Josie and her partner, poet and activist Javier Zamora, were called to this work in part due to Javier's personal experience immigrating to the U.S. by crossing the Sonoran Desert unaccompanied at age nine from El Salvador. Javier has achieved national acclaim for his poetry collections which retrace this harrowing journey. Salvavision was founded by Dora Rodriguez who immigrated to the U.S. from El Salvador in the 1980's though the Sonoran Desert at age 18. She became a social worker and has dedicated her life to helping others who are forced to risk their lives crossing the Mexico–United States border.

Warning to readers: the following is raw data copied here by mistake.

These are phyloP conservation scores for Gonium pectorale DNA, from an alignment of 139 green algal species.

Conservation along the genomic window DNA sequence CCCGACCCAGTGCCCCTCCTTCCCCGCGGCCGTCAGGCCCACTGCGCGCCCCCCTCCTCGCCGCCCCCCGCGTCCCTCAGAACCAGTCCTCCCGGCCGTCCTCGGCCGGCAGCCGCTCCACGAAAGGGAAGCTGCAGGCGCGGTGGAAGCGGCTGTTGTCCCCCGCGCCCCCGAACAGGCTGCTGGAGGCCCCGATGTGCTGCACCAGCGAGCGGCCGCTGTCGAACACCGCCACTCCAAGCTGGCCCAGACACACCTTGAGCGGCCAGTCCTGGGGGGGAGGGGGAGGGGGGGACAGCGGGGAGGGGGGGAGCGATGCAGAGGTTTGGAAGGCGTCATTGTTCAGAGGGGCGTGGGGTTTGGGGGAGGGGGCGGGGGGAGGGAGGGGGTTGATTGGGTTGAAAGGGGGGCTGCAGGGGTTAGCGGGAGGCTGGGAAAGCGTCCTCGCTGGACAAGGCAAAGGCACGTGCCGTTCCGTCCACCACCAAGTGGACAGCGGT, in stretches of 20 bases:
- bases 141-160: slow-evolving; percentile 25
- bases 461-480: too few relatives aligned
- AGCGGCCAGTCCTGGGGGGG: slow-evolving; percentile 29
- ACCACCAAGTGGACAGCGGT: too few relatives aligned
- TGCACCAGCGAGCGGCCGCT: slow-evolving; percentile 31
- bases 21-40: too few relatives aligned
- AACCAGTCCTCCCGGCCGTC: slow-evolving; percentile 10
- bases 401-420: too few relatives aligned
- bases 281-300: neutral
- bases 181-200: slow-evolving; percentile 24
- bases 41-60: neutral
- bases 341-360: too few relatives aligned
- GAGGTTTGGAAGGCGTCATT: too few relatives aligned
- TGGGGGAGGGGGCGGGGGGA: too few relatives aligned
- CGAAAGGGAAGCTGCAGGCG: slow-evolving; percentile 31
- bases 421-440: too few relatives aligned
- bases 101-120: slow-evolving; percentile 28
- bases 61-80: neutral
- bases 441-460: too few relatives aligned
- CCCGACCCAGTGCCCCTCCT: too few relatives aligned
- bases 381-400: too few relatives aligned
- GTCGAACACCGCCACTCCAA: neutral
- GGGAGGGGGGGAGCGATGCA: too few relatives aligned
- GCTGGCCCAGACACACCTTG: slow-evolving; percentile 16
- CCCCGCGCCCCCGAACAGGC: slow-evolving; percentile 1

Together, Josie and Javier helped launch Salvavision's new resource center in Sasabe, Mexico in May. While enthusiastic about the progress this represents, Josie is passionate in her assertion that a commitment to serving those in need is everyone's responsibility.

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    • Graphic with photos of Gusty Taler, Cheryl Helman Madden, Dominique Thompson Mann, and Josie Cipriano